Management Planning for Nature Conservation: A Theoretical Basis & Practical Guide
Springer Science & Business Media, 2007 M12 4 - 426 pages
Mike Alexander’s Management Planning for Nature Conservation brings a new dimension to the modern literature on conservation management. Combining key theories with real practice it fills a critical gap which has often hindered in-depth understanding of the planning process. The book provides historical and rational background which helps to explain what makes a really effective management plan, and it presents a detailed practical guide to developing such a plan. It concludes with a series of case studies which clearly illustrate the underlying principles drawn out in the text, while highlighting the different approaches demanded by very different sites.
Drawing on the expertise of leaders in both conservation research and wildlife management, and with a combined experience from around the world, this book is essential reading for professional conservation managers and any student studying management planning for conservation within a range of degree and postgraduate courses. The book will be equally important for those attending professional training programmes and courses for practitioners in the statutory and voluntary environment and wildlife conservation sector.
Mike Alexander has been at the forefront of developing systems and methods in the field of management planning for conservation, with experience ranging from Uganda to Estonia, and from Costa Rica to Wales. He was a member of the team responsible for developing the current management planning guidelines for the international Ramsar (Convention on Wetlands) sites located around the world.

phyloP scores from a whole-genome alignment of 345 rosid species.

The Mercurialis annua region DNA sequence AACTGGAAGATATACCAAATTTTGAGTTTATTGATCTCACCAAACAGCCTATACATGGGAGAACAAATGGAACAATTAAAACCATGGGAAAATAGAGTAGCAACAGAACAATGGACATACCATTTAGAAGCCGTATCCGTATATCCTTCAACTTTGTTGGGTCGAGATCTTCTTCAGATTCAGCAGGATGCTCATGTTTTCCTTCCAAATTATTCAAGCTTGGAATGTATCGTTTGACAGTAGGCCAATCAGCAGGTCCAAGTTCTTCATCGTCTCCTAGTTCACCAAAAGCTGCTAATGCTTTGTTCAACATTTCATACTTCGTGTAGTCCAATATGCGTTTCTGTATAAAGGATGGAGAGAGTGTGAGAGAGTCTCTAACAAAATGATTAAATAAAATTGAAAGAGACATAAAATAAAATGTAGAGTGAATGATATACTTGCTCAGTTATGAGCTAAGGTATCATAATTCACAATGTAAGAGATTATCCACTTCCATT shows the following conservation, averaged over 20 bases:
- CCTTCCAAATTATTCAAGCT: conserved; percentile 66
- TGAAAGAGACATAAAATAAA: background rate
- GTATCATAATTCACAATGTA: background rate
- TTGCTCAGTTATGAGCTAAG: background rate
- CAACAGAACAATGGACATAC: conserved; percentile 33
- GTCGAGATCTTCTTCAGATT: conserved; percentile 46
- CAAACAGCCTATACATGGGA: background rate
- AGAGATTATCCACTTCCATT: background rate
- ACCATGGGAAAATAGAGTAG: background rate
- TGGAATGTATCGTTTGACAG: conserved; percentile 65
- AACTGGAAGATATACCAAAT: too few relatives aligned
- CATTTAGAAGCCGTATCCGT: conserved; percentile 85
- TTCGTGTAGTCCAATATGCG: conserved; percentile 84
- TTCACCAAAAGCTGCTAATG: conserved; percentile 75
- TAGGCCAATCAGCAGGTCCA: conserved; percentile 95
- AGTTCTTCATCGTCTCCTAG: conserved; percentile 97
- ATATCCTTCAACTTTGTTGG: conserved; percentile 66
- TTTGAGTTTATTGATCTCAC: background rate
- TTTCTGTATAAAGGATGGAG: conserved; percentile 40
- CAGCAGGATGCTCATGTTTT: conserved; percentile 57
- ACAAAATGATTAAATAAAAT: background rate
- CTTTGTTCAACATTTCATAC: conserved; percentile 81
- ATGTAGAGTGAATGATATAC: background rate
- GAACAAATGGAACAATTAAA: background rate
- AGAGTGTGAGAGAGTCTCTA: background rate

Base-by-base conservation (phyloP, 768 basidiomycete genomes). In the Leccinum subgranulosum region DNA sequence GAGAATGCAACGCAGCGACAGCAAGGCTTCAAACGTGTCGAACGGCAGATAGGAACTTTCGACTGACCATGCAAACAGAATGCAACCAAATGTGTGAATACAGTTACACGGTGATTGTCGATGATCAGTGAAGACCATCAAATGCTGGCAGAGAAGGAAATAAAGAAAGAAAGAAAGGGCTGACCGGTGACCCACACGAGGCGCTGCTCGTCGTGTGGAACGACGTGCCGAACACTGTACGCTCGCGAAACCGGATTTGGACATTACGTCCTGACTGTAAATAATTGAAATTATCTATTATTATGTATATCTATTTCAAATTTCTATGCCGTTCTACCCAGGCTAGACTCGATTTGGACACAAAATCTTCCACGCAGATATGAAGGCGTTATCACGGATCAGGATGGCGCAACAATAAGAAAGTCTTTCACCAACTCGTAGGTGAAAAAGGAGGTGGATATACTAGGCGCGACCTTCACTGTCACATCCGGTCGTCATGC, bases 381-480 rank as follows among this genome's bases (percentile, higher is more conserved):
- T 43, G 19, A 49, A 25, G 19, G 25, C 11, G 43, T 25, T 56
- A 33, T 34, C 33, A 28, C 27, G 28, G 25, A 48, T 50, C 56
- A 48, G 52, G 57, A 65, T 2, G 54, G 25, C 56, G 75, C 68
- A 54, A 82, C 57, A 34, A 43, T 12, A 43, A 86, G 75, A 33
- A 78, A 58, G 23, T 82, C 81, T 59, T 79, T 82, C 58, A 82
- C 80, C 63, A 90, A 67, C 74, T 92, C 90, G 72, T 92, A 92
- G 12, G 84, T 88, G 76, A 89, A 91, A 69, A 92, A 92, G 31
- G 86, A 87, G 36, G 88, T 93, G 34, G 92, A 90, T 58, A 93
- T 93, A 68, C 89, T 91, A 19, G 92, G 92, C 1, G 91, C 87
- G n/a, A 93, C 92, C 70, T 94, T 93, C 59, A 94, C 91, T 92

Results 1-5 of 86
... however much we think it has intrinsic value, was not the first concern of the generations who have bequeathed these landscapes to us is a crucial realisation in thinking what kind of management might be appropriate ...
Good planning will ensure continuity of management, which is essential, provided, of course, that it is appropriate management. Conservation management will always be influenced by people management and vice versa.
... whenever appropriate, and to communicate these decisions to all interested individuals and groups ○ To collate all the relevant information about a site and its features ○ To identify or confirm the most important wildlife and ...
... that management is appropriate, i.e., effective and efficient ○ Be used to bid for resources ○ Encourage and enable communication between managers and stakeholders, and within and between sites and organisations Very occasionally, ...
... for over 20 years, to determine empirically a concrete carrying capacity in terms of the appropriate number of visitors ○ Failure to articulate specific desired future conditions or long-term goals in any but the most general of ...
What people are saying - Write a review